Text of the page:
Crop for Instagram, from Your Smartphone!
Photo Moment - July 05, 2019
How about double and triple wide swipe-able images?
Another really cool thing you can do for Instagram, using this same technique, is make a double and even triple-wide image, where viewers have to swipe through to see the entire photo. You've undoubtedly seen this before in Instagram, and there are probably apps dedicated to doing this, but by doing it in Photoshop Mix you're taking complete control of the process.
Get your photo into Photoshop Mix as previously outlined, and if you're sending from Lightroom, you'll definitely want to open the maximum resolution file. You'll need those pixels.
When it comes time to change your canvas size, for a two-tile image, make the canvas double-wide (2160×1350), and for a three-tile image, make it triple-wide (3240×1350). Once you've changed your canvas size, reposition the photo as you like, such as below. The fact that there is data hanging off the edges in the screenshot on the right is going to be a problem — I'm skipping the easy path because this way you'll know how to handle any situation! (The video above starts with the easy path then works its way through).
The next step is to change the canvas size to the optimized Instagram size of 1080×1350 and reposition the photo to export the left and right sides individually, but the problem we're facing now is that since the image above isn't snapping into the corners (see the red circles?), then there's absolutely no way to align the left and right sides. These have to be perfect or they won't line up in Instagram. If the image snapped perfectly into the left and right corners then this would be easy. But they don't, so we need to add a step.
Here's what we do to get to a point where we can save the left and right sides correctly.
- Start by aligning the image however you want it on the double- or triple-wide canvas, as outlined above.
- Save (Share to Camera Roll) the image. This will create a new file that is ONLY the data you see in the canvas. So it will trim the excess, and create a file at the exact size of the canvas. By the way, this is a PNG file, so you lose no quality doing this.
- Exit out of the workspace in Photoshop Mix by tapping the back arrow at the top left, bringing you back to the My Projects gallery, then tap the + to create a new project.
- Select the photo you just exported in step 2. This creates a new canvas at the same size and places the image into it.
- Resize the canvas (crop button) to the Instagram-needed size of 1080×1350.
- Drag the image to one side, ensuring that it snaps to the corner, and save that to the Camera Roll.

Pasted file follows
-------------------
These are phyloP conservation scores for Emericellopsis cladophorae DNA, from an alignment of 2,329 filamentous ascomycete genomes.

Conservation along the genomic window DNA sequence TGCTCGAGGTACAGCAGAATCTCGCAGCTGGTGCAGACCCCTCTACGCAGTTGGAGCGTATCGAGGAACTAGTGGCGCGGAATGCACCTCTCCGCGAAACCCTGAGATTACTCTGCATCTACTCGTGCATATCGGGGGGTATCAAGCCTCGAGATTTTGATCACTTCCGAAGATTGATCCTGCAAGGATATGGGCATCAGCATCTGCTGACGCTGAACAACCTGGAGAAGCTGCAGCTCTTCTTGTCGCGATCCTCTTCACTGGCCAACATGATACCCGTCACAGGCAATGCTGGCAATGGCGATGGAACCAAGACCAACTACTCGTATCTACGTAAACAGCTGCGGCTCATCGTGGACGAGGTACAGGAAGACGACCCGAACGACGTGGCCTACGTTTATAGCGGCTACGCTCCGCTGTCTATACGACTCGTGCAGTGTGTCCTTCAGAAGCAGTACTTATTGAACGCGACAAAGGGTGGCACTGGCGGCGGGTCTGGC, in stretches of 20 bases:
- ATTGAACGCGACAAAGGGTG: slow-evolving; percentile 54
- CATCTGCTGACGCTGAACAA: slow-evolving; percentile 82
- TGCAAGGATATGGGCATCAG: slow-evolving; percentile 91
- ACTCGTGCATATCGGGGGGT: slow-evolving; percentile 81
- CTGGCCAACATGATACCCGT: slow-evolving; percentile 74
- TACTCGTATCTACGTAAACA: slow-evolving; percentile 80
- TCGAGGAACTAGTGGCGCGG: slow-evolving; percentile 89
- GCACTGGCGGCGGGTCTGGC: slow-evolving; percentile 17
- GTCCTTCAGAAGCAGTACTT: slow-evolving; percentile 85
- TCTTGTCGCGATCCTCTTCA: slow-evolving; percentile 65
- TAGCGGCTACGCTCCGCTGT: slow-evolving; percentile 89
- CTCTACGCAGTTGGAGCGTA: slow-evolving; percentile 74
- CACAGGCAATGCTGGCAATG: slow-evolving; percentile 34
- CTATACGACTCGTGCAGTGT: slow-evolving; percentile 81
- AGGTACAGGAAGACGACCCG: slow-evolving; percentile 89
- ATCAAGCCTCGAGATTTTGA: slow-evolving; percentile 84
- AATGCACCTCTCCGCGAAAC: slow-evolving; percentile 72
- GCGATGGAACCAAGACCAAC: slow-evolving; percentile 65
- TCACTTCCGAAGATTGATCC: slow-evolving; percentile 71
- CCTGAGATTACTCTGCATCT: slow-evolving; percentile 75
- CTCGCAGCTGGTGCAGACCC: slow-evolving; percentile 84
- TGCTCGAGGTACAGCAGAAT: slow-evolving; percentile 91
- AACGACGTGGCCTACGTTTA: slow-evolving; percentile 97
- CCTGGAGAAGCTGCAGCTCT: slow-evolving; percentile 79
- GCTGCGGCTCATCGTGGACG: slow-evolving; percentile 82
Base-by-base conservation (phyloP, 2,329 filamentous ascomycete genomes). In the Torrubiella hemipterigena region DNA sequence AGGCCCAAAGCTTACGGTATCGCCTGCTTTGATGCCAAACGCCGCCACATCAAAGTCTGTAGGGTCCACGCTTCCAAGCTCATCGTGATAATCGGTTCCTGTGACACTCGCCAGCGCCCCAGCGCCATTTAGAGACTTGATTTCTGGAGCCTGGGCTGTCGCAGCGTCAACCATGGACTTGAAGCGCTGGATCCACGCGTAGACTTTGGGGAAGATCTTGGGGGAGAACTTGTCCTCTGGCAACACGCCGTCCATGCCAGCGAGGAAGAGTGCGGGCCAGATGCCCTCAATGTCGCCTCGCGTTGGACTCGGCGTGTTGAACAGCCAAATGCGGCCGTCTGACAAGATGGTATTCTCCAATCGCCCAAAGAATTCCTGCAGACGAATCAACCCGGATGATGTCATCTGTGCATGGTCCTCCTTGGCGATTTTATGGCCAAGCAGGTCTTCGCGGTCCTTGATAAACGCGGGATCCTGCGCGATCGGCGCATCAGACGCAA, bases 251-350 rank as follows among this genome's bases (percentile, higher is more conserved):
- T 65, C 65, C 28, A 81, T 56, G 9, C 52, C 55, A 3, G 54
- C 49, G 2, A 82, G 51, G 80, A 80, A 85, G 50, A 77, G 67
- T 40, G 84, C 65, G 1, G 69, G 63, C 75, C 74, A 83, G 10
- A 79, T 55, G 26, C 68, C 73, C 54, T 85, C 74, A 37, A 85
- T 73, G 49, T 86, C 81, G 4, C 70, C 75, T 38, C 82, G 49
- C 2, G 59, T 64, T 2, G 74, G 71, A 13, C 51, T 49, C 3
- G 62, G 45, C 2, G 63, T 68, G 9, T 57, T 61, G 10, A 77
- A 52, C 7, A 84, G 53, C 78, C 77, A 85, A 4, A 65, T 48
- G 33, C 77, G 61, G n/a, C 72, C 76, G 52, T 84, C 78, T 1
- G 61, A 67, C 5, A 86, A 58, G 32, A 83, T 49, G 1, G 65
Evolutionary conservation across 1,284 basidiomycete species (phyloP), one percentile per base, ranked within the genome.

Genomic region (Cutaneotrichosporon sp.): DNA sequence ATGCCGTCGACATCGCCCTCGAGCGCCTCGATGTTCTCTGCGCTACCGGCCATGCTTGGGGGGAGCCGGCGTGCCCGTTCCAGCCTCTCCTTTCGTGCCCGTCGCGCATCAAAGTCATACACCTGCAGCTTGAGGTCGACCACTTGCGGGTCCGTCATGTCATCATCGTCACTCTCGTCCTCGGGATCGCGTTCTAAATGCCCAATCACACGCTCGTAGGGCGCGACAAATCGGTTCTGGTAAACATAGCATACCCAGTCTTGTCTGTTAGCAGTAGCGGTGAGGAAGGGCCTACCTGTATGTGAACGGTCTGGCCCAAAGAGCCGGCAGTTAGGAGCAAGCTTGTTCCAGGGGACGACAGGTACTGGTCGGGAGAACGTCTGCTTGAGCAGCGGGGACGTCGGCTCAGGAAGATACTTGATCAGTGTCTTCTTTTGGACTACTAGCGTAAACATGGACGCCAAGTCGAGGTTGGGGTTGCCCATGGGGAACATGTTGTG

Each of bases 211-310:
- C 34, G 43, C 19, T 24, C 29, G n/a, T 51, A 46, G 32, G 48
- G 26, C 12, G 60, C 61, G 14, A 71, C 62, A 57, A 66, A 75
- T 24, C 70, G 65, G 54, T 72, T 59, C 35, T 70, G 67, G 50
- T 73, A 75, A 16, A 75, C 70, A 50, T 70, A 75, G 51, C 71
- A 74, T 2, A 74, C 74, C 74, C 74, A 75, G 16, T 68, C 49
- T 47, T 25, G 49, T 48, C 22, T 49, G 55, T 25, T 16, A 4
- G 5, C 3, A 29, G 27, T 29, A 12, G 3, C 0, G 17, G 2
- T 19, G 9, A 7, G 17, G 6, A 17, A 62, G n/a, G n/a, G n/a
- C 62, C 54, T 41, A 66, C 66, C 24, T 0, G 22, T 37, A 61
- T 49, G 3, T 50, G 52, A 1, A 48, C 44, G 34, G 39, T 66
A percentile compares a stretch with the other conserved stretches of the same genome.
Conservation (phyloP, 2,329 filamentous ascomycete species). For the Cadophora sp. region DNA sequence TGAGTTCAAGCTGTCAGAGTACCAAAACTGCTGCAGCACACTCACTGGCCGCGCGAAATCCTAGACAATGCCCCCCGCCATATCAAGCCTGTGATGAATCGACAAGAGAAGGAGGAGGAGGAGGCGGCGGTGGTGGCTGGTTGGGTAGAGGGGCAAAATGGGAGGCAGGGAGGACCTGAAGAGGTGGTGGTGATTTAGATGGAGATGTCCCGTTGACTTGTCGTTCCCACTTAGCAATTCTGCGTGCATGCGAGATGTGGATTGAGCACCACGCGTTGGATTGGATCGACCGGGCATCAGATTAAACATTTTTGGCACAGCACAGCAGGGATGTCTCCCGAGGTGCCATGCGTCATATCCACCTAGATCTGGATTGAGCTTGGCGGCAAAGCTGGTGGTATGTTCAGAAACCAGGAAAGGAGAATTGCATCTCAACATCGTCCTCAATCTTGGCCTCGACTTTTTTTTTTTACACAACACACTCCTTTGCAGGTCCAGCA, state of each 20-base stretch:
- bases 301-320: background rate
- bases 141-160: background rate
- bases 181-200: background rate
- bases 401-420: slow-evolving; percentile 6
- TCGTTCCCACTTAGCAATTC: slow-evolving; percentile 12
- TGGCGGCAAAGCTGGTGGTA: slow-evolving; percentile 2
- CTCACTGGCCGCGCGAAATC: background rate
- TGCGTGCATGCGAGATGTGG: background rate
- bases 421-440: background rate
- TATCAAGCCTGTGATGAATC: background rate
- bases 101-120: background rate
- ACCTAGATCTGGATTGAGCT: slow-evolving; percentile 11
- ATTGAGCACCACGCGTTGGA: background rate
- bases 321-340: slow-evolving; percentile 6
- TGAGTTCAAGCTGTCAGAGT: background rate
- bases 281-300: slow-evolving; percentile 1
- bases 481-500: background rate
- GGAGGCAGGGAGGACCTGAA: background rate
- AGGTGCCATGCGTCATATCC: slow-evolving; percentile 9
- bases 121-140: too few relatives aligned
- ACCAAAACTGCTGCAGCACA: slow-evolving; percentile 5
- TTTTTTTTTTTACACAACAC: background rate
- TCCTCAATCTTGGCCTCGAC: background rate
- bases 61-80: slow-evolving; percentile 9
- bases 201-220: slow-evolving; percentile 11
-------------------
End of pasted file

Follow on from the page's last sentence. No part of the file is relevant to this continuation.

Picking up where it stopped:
- Repeat that with the other side. See below for the final settings, showing the left and right side, ready for export.
Now, off to Instagram!
- Select the left side image, and tap the zoom arrow to fill the screen with the vertical image
- Tap the multi-select icon, then choose the second image
- Tap Next, which will show you an editing preview, where you'll also see a gap between your photos. Don't worry, that gap is only visible here. Tap Next again.
Now you're ready to preview the actual post, as your audience will see it. Tap the icon as in the animation below, then swipe to ensure that there's no visible seam. If you do see a seam, then that means either the images didn't snap to the corner when exporting the left and right sides, or that the canvas wasn't set to the precise 1080×1350 size (I've made both mistakes, so… 😬)
To make a triple-wide image, do the exact same thing as above, but of course start with a triple wide canvas of 3240×1350. Save that full size image, and re-open it in Mix. Then when you resize the canvas again to the necessary 1080×1350 size, don't touch the image. It will have zoomed perfectly into the middle of the image, so you immediately export that portion first. Then pan it to the left and export, and to the right and export. When you “reassemble” the image in Instagram, just be sure to select them in the correct order, from left to right.
You could even take a tall image instead of a wide one, and rotate it 90˚ then build a two- or three-wide tile, so the viewer has to rotate the phone. It's a fun way to view an image! Here's a post I did like that:
That's it for this post… it was a long one! If you haven't watched the video yet, scroll up to see that. Below is the full LIVE show (which was really fun because I shot this as a behind the scenes of filming the show for editing… it was kinda meta!) along with the Q&A afterwards. Be sure to check out Sean's video as well, also below.
Thanks for reading and watching!
Today's Q&A and Unedited Live Show
See what you missed in the full, unedited LIVE show, including an entire “behind the scenes” pre-show! (This starts with the Q&A; back up if you want to see the whole live show)